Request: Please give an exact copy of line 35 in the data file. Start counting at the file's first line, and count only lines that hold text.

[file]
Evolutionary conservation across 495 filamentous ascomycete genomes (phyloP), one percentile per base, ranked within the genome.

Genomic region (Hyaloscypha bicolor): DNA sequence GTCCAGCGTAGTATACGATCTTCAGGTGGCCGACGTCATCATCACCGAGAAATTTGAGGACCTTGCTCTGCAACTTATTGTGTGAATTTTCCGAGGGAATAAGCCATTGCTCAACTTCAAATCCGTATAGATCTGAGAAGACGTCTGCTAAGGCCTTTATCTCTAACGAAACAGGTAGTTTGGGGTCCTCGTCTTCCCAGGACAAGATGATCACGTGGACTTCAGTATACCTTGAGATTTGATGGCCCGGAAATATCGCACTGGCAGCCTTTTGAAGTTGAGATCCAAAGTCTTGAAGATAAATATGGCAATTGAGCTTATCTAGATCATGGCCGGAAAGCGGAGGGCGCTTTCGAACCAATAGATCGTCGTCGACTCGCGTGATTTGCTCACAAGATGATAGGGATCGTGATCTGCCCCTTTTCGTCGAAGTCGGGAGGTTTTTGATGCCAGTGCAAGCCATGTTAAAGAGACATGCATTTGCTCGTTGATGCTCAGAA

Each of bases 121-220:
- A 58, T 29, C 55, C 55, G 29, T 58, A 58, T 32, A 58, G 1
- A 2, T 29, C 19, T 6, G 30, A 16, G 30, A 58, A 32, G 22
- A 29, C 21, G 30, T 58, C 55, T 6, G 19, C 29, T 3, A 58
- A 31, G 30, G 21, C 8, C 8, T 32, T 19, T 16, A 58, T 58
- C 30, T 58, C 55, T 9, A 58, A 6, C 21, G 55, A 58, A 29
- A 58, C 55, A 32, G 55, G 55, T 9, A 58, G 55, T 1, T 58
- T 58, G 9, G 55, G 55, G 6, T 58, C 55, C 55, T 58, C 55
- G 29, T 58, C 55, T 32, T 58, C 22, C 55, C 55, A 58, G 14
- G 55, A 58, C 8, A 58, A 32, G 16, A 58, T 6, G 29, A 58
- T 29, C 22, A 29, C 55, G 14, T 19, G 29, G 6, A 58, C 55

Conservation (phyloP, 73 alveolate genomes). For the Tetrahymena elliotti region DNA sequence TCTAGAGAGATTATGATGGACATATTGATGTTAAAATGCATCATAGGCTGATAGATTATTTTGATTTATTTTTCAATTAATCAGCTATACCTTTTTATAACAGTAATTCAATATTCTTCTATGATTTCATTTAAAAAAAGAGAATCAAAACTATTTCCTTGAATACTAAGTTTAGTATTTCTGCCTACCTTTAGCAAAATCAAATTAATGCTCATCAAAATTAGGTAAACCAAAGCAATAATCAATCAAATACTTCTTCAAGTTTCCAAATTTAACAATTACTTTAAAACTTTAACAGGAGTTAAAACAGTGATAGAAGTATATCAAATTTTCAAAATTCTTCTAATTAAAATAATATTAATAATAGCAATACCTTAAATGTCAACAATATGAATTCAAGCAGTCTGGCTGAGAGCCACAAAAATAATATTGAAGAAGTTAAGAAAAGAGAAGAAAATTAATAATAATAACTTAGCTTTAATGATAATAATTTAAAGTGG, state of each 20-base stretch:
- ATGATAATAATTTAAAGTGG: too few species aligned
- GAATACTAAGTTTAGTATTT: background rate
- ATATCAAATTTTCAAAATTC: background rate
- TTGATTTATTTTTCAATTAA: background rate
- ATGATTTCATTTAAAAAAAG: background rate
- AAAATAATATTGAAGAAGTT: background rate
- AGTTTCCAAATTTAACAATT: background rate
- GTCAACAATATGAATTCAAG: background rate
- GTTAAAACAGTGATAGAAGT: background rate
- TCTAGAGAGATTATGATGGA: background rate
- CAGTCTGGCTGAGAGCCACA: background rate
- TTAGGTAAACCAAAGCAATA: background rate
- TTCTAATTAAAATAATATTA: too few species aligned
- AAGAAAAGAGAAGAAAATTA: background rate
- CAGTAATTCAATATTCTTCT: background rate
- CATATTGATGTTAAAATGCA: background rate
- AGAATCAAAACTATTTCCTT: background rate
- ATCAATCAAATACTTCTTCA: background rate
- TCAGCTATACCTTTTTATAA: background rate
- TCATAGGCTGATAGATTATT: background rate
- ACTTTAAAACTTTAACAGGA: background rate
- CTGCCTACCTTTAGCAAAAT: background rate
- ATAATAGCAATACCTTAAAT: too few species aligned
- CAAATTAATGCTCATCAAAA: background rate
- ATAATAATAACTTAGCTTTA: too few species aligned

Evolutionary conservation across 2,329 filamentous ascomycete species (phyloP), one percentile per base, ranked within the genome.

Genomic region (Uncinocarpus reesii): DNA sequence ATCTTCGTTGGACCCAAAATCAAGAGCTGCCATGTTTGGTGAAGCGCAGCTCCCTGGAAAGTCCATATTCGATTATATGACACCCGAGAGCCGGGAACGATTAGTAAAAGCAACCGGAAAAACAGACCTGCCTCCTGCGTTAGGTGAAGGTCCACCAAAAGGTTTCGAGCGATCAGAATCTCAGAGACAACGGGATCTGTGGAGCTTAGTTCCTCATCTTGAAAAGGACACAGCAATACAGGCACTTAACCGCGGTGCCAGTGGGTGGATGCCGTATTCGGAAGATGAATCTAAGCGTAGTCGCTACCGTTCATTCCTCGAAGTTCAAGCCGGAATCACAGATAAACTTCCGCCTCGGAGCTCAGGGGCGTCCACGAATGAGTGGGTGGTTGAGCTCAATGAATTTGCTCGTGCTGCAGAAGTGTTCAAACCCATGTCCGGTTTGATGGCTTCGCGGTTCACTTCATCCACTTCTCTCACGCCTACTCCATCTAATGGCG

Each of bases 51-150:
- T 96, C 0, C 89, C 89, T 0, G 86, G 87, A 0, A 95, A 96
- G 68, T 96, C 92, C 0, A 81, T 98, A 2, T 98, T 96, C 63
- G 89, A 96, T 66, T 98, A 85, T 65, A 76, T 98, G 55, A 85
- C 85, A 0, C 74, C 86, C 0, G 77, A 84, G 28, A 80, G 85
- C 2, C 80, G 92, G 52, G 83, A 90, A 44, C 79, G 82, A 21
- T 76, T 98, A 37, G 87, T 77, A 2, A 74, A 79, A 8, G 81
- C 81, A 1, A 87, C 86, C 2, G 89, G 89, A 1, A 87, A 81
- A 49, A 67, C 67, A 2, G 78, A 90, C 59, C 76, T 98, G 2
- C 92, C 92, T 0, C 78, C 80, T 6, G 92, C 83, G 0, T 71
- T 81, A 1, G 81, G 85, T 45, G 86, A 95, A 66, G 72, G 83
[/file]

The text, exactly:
- ACTTTAAAACTTTAACAGGA: background rate